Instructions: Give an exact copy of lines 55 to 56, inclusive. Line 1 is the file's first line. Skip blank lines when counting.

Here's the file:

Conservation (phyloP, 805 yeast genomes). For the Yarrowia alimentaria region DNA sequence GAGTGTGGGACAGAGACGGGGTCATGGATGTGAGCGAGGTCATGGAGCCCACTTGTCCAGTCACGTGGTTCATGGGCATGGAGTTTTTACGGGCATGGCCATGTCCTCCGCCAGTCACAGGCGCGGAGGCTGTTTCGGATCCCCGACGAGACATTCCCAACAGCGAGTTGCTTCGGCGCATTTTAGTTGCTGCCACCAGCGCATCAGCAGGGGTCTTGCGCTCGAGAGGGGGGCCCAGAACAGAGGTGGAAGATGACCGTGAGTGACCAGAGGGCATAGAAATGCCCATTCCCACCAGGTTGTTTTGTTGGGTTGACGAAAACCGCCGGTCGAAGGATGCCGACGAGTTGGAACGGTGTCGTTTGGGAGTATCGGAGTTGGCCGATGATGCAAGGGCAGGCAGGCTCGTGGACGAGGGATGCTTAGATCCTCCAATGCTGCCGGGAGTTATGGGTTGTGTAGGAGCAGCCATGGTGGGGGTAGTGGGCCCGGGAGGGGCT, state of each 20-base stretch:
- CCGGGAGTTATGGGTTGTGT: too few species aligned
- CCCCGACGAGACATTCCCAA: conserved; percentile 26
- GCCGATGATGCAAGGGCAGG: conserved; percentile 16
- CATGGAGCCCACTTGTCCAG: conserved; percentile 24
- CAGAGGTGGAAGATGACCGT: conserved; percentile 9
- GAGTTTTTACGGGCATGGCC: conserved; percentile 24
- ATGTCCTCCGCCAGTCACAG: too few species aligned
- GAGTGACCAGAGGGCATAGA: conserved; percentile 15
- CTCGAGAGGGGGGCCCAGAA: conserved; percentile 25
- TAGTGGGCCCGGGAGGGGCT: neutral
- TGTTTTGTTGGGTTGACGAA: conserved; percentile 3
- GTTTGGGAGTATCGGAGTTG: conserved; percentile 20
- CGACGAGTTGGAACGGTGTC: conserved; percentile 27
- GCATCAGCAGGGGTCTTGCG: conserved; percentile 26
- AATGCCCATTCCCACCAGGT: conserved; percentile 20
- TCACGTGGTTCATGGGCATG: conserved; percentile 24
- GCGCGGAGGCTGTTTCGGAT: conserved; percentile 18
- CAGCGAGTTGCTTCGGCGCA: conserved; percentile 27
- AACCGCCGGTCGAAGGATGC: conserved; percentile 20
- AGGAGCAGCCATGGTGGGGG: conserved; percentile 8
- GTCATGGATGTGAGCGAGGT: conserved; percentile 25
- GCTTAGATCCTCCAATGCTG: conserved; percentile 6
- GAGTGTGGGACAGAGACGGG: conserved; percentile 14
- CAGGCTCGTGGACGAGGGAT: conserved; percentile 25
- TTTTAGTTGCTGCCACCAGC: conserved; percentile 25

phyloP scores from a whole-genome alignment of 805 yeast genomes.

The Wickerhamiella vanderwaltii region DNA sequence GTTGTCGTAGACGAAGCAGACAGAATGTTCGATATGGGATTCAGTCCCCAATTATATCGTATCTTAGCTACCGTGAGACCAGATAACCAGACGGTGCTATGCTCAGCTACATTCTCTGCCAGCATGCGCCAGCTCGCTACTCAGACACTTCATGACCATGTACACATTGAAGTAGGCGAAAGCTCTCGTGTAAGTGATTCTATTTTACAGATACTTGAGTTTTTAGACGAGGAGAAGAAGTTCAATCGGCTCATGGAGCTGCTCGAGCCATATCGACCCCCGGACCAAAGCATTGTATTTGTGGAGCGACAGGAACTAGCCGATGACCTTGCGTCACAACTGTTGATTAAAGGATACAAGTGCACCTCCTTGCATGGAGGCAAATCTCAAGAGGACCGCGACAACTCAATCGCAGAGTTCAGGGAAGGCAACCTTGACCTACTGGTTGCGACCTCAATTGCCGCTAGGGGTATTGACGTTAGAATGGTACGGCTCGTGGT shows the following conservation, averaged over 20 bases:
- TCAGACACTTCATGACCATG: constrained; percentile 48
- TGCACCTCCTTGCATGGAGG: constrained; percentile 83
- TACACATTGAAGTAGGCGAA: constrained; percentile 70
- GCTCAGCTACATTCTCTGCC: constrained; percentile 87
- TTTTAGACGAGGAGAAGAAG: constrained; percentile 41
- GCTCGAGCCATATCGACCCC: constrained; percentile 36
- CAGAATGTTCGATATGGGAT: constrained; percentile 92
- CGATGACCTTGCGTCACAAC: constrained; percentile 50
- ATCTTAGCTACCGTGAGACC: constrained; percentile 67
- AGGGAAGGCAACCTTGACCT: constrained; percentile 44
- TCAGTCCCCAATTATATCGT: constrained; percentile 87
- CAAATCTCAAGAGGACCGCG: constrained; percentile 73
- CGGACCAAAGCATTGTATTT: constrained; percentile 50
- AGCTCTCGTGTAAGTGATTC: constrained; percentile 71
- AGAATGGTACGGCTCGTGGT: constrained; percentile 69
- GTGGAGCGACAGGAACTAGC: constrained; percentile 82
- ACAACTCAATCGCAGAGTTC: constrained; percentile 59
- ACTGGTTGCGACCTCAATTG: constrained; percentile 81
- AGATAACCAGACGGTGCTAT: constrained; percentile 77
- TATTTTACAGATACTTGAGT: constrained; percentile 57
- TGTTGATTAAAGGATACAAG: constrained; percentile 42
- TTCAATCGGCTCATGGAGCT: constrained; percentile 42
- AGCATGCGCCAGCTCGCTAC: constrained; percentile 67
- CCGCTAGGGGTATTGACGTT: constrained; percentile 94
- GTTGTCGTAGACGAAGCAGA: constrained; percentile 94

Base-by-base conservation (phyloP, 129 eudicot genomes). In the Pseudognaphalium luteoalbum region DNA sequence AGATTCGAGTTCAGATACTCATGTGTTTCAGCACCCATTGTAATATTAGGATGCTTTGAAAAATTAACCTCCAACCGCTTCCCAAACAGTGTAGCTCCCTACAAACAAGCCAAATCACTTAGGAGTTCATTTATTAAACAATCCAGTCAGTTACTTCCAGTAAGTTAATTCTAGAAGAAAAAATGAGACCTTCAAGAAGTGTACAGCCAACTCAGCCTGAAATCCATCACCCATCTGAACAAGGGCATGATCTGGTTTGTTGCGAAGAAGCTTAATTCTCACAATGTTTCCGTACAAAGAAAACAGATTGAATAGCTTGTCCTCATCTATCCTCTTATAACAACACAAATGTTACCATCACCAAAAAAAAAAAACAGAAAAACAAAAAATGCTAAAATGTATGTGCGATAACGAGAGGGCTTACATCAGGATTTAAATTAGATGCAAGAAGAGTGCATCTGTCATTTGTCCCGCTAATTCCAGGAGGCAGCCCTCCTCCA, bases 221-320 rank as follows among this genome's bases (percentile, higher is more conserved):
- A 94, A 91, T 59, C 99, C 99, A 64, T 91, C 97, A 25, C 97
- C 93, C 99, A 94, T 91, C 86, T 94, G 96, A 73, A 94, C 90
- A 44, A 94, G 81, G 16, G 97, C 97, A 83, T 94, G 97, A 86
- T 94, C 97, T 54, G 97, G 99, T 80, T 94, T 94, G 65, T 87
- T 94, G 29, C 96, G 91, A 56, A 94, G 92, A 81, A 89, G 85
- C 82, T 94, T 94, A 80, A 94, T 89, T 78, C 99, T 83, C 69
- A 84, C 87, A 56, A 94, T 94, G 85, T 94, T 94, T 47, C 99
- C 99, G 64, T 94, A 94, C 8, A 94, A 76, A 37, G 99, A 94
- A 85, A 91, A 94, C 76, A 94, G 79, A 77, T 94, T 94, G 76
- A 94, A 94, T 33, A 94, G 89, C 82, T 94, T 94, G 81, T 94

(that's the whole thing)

- A 94, A 91, T 59, C 99, C 99, A 64, T 91, C 97, A 25, C 97
- C 93, C 99, A 94, T 91, C 86, T 94, G 96, A 73, A 94, C 90